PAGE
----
"There is a true crisis in the way we think, which is the cause of our evil acts and the fact that we move from one defeat to another, and to destruction. This crisis has contributed in one way or another to the negative international attitude towards our problems. This is because the international community does not have to accept our perceptions if they contradict its own.
"How can we demand that the international community stand with us in the name of respecting human rights and defending citizens when we produce people and groups [who claim] a monopoly on faith, religion, good deeds, legitimacy, and nationalism? What gives us the right to call on the countries of the world to intervene for our interests and ease our suffering if we not only act against [those countries], but also act against our own peoples... when we kill each other, and accuse each other of being infidels and traitors[?] By what logic do we believe that our extremism is attractive to others and that our tendency to marginalize and reject the other can leave [others] neutral?
"I reject the attitude that tries to understand 'circumstances' - that is, [as an] action [that sparked] a reaction... The time for excuses and apologies is over. It is time for a fundamental solution."
Nadim Koteich: The ISIS Murderers Belong To Islam, Rely On Islam's Texts
The following are excerpts from an English version of Nadim Koteich's article, published January 13, 2015 on the "Now Lebanon" website:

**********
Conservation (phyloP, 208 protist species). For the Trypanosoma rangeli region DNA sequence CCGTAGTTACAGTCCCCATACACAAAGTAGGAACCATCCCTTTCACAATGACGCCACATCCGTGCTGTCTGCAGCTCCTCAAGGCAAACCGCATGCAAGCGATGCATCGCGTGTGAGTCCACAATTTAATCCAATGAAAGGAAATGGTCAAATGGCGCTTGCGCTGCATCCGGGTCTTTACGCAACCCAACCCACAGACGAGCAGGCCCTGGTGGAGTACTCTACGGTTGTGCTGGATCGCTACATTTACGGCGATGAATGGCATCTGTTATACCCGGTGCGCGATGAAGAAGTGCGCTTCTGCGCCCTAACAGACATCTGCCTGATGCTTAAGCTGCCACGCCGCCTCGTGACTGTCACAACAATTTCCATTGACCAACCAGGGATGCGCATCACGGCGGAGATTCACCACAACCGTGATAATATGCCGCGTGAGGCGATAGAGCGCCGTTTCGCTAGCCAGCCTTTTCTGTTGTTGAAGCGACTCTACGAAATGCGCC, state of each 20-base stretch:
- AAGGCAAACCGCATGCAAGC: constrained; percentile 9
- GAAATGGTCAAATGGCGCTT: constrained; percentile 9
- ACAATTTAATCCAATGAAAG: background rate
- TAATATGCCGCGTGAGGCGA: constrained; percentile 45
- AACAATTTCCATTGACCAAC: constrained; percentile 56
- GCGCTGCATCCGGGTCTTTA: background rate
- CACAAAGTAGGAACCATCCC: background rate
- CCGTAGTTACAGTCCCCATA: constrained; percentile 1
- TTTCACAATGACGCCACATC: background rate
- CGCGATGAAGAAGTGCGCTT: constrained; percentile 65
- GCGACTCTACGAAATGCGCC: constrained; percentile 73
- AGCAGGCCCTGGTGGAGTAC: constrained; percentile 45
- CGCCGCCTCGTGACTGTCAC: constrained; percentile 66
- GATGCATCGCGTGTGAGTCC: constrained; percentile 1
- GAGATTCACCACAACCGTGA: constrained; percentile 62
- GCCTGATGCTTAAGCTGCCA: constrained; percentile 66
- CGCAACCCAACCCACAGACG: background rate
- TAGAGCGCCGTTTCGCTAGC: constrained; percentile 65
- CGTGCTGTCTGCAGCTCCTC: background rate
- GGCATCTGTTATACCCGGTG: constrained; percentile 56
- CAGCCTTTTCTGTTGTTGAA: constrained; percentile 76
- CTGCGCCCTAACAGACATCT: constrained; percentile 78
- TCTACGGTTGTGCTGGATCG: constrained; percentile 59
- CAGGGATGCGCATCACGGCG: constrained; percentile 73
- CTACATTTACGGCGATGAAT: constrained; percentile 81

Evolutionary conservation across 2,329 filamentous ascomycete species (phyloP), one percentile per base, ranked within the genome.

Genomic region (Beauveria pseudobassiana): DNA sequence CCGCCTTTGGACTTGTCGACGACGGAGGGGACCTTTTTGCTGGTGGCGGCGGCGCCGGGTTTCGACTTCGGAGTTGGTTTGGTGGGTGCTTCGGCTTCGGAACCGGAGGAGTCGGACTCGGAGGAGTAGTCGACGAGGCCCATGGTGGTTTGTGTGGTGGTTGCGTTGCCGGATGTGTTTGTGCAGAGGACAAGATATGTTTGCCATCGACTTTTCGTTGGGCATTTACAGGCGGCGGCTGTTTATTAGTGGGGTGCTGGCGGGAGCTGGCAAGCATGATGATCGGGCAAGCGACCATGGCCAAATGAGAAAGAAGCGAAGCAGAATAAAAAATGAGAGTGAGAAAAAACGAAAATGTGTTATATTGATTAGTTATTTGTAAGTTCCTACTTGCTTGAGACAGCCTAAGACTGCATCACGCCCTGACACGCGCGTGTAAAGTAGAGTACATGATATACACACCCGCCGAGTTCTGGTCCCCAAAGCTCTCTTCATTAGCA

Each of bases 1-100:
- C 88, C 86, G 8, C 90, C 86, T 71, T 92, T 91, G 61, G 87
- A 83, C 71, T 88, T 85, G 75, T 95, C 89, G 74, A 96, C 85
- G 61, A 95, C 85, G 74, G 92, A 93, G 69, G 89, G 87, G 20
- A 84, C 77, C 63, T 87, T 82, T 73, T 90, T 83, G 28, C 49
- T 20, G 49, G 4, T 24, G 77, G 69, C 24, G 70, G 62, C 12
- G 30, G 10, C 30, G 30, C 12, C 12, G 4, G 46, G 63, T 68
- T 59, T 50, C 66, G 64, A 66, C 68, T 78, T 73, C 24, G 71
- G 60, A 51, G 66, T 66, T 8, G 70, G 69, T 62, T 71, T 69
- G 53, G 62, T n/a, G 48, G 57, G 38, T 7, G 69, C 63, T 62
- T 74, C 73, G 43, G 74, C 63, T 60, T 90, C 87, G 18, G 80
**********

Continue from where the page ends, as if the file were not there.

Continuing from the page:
"These killers are us. They are our religion at its most extreme. Condemnations are no longer sufficient. They were never enough in the first place, and they never bore any weight except as an entry point to more advanced steps.
"They are not enough, especially when what follows them amounts to no more than idiotic expressions suggesting that a crime like the Charlie Hebdo massacre is not an expression of 'the true Islam.' In an effort to divorce Islam from responsibility for other crimes, some have said that the Islamic State (ISIS), Jabhat al-Nusra, Asa'ib Ahl Al-Haqq, Hizbullah, Boko Haram, Somalia's Al-Shabab, the Taliban, and hundreds of other armed groups also do not represent true Islam.
Nadim Koteich (image: Aljazeera.com)
"So what is this true Islam that those who condemn crimes committed in the name of Islam are supposed to be bestowing upon us? Beyond condemnation, what confrontation with the criminals have the proponents of true Islam been engaged in since the defeat of the Mu'tazila - the defeat of rationality in Islam 1,100 years ago?